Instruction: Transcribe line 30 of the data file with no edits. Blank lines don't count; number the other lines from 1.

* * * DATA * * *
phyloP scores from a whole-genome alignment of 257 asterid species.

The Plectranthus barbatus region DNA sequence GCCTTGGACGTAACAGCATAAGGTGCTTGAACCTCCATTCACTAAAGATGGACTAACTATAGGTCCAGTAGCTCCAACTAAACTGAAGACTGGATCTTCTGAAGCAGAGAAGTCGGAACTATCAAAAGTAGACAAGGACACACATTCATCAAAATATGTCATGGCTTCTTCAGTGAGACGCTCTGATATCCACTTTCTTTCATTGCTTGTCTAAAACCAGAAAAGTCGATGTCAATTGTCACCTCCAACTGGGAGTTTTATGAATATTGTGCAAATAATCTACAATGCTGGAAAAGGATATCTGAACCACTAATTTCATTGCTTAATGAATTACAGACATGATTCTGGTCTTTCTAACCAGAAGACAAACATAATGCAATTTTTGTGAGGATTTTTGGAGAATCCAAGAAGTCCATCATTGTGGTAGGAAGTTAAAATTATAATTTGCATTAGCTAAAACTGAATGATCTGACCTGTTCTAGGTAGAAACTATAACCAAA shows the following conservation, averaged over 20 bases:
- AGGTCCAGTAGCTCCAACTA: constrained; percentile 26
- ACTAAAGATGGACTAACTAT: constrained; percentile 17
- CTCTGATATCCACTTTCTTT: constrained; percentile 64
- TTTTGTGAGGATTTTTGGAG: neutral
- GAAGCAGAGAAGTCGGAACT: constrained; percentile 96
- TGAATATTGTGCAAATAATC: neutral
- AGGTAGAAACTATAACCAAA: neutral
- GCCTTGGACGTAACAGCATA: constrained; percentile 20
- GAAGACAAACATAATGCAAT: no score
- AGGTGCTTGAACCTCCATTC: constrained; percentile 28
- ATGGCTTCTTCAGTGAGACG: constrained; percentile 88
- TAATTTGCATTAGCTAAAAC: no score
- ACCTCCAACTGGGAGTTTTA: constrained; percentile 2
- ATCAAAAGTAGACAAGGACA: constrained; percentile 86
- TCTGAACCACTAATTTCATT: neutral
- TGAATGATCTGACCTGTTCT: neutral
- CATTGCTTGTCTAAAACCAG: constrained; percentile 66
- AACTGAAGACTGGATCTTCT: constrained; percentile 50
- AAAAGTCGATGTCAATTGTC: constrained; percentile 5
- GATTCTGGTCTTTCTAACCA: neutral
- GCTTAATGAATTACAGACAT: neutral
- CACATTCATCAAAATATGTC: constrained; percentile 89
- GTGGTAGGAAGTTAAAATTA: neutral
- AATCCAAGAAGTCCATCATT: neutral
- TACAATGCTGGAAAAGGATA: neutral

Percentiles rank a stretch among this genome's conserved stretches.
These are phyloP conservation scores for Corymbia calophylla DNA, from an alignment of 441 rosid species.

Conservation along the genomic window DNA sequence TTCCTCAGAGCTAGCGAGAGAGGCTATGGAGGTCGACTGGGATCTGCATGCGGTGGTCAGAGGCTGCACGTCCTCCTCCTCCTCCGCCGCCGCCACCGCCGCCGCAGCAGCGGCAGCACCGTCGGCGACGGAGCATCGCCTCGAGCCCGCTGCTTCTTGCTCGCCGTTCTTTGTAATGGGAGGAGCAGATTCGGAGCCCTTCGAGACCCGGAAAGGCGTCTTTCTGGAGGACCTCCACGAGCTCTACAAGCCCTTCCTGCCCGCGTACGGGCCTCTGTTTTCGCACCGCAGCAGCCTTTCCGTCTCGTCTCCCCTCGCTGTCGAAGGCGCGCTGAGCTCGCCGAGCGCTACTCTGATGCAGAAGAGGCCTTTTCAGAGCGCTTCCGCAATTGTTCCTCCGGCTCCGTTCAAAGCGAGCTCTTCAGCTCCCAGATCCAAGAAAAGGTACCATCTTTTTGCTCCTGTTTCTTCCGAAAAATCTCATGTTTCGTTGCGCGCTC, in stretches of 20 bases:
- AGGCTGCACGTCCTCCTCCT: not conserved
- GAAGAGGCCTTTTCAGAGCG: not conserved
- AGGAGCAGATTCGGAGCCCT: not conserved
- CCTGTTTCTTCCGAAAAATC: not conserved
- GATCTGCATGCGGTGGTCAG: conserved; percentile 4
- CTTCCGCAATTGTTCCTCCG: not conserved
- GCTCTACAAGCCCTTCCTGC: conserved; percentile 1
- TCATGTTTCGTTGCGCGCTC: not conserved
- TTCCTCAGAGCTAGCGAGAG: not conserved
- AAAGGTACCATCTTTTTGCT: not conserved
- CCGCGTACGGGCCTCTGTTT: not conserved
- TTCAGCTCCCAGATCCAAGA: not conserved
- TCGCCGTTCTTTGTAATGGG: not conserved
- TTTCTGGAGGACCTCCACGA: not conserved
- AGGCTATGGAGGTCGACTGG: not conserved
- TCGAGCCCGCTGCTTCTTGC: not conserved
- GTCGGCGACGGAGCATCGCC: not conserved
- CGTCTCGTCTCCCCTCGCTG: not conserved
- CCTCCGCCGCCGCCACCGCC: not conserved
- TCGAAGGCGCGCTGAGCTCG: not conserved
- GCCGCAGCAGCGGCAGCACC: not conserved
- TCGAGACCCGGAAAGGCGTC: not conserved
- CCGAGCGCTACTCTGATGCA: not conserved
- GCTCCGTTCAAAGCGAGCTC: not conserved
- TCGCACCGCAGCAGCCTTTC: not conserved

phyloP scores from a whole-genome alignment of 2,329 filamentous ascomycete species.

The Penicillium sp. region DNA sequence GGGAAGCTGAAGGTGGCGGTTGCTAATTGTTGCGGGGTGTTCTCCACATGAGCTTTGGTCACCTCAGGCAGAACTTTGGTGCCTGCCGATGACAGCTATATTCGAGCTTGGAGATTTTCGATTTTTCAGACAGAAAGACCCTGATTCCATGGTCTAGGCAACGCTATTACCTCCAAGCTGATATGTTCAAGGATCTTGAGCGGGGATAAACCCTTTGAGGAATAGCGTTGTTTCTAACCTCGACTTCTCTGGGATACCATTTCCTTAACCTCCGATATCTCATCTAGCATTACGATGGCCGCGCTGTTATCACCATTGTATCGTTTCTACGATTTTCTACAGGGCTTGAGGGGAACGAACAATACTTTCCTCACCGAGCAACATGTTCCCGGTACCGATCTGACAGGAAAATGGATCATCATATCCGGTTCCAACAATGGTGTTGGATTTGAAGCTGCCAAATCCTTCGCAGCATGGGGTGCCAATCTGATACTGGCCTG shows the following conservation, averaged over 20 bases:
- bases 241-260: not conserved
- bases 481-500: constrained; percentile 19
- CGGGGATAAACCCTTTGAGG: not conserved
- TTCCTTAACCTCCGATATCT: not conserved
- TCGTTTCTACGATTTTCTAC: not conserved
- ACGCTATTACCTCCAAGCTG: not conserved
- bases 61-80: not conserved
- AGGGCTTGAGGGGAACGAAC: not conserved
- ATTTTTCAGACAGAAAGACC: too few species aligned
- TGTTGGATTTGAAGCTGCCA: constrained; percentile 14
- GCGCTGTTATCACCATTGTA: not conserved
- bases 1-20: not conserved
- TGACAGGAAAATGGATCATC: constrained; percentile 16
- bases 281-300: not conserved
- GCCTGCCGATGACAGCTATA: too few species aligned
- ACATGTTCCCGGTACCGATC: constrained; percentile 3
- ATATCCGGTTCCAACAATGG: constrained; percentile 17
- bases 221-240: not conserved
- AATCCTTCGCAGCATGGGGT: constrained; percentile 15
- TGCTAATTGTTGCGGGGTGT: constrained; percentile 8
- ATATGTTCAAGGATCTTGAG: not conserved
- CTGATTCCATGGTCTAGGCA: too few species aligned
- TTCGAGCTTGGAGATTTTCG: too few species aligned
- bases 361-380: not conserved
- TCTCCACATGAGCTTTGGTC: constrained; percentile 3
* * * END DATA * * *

Conservation along the genomic window DNA sequence TTCCTCAGAGCTAGCGAGAGAGGCTATGGAGGTCGACTGGGATCTGCATGCGGTGGTCAGAGGCTGCACGTCCTCCTCCTCCTCCGCCGCCGCCACCGCCGCCGCAGCAGCGGCAGCACCGTCGGCGACGGAGCATCGCCTCGAGCCCGCTGCTTCTTGCTCGCCGTTCTTTGTAATGGGAGGAGCAGATTCGGAGCCCTTCGAGACCCGGAAAGGCGTCTTTCTGGAGGACCTCCACGAGCTCTACAAGCCCTTCCTGCCCGCGTACGGGCCTCTGTTTTCGCACCGCAGCAGCCTTTCCGTCTCGTCTCCCCTCGCTGTCGAAGGCGCGCTGAGCTCGCCGAGCGCTACTCTGATGCAGAAGAGGCCTTTTCAGAGCGCTTCCGCAATTGTTCCTCCGGCTCCGTTCAAAGCGAGCTCTTCAGCTCCCAGATCCAAGAAAAGGTACCATCTTTTTGCTCCTGTTTCTTCCGAAAAATCTCATGTTTCGTTGCGCGCTC, in stretches of 20 bases: